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Tributes paid to conductor David Heusel

The American conductor died on Saturday, hours before he was due to conduct the RTÉ Concert Orchestra in Dublin

David Heusel in rehearsals with the RTÉ Concert Orchestra last week. Photograph: RTÉ

The sudden death of American conductor David Heusel was announced on Saturday, less than an hour before he was due to conduct the RTÉ Concert Orchestra in an evening of operatic favourites. The concert, at the National Concert Hall, was cancelled as a mark of respect.

Heusel’s career took him to opera houses and concert halls worldwide, but he had a strong association with Dublin, which began in 1994 when he conducted Hansel and Gretel for Opera Ireland with the RTÉ CO. He went on to conduct six more productions until 2002, many with then artistic director Dieter Kaegi.

“My collaborations with David are connected with some of the most wonderful artistic memories of my years in Dublin,” says Kaegi, now director of Theater Orchester Biel Solothurn in Switzerland. “To work with him was pure pleasure. His love for singers and musicians, his dedication to the art form of opera, his interest for staging and stage matters in general, his sense for dramatic moments, his sense of humour, his immense general knowledge and his sensitivity for languages made David unique and one of the best opera conductors I have worked with.”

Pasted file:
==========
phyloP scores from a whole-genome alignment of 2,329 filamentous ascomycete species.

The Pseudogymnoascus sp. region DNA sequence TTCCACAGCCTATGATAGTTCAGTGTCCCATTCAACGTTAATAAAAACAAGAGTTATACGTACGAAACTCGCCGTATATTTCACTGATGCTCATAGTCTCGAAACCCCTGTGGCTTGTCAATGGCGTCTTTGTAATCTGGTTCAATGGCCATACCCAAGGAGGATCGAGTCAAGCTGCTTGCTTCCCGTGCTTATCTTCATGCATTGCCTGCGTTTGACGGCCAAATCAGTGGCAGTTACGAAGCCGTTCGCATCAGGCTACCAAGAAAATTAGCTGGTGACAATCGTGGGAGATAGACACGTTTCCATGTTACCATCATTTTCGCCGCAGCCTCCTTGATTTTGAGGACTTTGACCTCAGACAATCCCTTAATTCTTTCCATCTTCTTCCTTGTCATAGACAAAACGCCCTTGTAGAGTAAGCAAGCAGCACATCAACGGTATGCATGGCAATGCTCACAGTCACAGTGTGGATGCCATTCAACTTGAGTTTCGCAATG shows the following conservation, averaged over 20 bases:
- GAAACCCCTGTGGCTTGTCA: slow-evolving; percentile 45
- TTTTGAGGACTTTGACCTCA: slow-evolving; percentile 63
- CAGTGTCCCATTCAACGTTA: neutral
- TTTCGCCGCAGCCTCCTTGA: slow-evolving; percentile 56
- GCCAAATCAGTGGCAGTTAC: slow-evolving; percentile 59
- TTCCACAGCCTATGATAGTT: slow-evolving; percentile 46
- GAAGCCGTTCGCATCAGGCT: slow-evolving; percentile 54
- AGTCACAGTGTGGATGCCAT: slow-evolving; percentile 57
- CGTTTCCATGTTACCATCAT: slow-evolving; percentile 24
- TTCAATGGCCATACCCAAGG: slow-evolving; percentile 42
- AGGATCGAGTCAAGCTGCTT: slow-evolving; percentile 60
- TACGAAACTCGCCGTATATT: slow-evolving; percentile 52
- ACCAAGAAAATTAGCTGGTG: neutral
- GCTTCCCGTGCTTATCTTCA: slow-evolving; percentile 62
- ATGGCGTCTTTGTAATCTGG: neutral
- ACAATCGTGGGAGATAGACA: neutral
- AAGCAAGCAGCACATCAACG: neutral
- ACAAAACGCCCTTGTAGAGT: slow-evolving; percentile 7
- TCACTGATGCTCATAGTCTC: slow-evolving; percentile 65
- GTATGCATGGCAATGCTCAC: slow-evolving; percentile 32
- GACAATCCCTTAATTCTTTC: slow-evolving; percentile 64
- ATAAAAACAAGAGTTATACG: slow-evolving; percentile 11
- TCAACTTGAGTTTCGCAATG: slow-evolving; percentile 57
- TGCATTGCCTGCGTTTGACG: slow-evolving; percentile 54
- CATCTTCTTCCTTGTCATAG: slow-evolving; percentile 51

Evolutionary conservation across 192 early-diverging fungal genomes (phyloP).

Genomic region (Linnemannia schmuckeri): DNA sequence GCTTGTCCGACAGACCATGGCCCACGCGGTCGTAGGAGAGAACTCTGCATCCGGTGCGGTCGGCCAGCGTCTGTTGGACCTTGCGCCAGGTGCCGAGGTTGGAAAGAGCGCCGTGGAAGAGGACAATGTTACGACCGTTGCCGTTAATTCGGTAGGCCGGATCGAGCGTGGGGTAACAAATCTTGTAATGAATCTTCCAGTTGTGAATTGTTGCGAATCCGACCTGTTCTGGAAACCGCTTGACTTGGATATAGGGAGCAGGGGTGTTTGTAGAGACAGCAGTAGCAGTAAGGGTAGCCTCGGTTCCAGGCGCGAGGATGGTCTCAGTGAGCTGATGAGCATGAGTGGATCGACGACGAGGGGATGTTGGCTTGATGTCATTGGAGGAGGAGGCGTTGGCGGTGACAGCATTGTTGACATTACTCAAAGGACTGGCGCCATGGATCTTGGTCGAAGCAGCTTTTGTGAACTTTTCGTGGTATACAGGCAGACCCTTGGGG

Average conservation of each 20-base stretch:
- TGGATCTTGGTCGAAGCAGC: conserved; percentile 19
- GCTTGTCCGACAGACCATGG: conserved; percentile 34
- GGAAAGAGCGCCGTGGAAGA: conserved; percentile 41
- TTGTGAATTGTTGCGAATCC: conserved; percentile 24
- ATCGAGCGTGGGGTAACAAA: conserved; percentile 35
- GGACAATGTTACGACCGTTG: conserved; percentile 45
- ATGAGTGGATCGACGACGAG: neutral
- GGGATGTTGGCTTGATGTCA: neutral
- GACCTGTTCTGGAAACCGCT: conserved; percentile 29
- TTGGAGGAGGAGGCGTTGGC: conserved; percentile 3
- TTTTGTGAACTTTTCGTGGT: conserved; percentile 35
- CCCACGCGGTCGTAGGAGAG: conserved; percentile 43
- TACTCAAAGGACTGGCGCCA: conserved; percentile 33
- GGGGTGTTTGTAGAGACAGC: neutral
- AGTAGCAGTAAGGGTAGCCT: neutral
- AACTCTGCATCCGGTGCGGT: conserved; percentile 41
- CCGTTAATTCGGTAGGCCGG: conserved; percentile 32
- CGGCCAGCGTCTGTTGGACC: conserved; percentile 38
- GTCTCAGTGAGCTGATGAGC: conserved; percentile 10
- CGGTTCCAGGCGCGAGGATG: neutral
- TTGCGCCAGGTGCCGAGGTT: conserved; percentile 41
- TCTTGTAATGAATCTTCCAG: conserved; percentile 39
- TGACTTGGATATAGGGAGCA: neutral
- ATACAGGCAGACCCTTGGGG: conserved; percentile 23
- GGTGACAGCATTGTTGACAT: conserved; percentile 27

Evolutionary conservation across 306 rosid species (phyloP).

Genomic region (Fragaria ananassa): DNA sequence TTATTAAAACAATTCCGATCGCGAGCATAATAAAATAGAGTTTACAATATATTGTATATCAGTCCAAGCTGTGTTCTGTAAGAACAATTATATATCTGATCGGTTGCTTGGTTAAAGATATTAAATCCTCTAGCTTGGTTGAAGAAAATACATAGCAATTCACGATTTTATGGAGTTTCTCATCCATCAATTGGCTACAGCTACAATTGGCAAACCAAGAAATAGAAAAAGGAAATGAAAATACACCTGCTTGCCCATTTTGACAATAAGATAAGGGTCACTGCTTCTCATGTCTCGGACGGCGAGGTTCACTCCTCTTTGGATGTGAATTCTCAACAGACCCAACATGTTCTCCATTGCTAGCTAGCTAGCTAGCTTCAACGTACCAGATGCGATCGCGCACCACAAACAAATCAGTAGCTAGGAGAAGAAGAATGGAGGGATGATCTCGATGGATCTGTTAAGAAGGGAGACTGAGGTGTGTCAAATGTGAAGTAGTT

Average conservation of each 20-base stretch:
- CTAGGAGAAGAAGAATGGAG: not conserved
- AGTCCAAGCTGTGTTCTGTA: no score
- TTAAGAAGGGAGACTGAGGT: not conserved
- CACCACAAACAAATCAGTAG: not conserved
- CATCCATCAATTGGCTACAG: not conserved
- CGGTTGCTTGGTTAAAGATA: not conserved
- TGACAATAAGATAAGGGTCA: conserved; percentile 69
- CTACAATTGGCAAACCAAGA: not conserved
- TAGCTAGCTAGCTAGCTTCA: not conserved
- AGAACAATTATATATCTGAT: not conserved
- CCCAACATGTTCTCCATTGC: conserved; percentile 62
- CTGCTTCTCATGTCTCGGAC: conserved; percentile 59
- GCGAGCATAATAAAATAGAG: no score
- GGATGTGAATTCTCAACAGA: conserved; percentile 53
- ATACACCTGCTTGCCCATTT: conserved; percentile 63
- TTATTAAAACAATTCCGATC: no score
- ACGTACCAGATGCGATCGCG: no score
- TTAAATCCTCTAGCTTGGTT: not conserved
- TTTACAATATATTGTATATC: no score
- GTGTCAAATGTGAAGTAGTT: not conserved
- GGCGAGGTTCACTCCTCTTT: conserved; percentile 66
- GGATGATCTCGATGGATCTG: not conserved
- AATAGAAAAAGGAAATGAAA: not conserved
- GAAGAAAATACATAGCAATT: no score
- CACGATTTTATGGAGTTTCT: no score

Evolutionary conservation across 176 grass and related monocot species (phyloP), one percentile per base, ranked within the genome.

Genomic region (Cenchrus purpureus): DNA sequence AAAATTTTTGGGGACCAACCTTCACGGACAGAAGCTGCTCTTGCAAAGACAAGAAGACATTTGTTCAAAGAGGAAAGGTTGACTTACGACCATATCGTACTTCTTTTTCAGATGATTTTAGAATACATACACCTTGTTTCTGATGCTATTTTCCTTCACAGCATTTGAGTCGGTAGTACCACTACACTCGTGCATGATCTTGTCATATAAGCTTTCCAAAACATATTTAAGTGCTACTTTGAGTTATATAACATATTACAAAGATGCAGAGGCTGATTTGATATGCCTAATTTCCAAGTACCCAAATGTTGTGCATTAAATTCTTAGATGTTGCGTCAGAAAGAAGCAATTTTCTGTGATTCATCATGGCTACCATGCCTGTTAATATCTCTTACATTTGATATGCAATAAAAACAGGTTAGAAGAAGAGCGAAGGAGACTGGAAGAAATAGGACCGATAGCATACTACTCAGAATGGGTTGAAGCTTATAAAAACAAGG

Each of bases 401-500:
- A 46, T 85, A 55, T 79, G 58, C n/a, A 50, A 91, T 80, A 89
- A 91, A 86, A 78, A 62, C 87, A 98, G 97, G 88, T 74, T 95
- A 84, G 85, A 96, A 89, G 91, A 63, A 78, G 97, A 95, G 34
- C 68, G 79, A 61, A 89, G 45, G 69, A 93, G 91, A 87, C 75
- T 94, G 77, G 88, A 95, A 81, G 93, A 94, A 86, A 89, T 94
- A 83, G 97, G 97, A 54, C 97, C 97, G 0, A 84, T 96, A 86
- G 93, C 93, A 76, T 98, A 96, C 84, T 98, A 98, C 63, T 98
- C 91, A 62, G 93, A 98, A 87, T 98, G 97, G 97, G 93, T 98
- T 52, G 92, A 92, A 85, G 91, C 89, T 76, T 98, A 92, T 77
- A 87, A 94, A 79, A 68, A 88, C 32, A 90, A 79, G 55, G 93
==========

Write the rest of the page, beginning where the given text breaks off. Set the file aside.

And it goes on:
From 2013 to 2015, he conducted two operas and two gala concerts with Lyric Opera Productions. Artistic director Vivian Coates recalls a friend and dream collaborator: “A man is remembered for his professionalism, friendship, sensitivity, grace and above all, humility. David had all of these qualities in abundance,” he says. “He had a smile that wove happiness through every conversation and brought his own wicked humour to a situation. A shifting in the chair, the folded arms, a glimpse of an eye in the rehearsal room and that smile would instantly tell you that all was well.”

He excelled in the opera house: a multi-linguist, his clear beat and unflappable temperament harnessed orchestra, soloists, chorus and dancers together to produce performances distinguished by vivacity, grace and natural phrasing. In the concert hall, he had a deep knowledge of orchestral repertoire, extending beyond the classics. With the RTÉ CO he conducted relative rarities, such as Kurt Weill’s Violin Concerto (with Michael d’Arcy) and Samuel Barber’s Knoxville (with Regina Nathan).

“David was a true artist with a vast knowledge of musical repertoire and the arts in general,” says Gareth Hudson, interim general manager with the RTÉ CO, noting the special bond between Heusel and the orchestra. “I am thankful that David spent his last few days amongst the very musicians that not only occupied a significant part of his career, but a very warm place in his heart.”

“He was loved and respected by each and everyone that had the pleasure to work with him,” says Kaegi. “That’s a rare thing in the sometimes envious and anonymous music world.”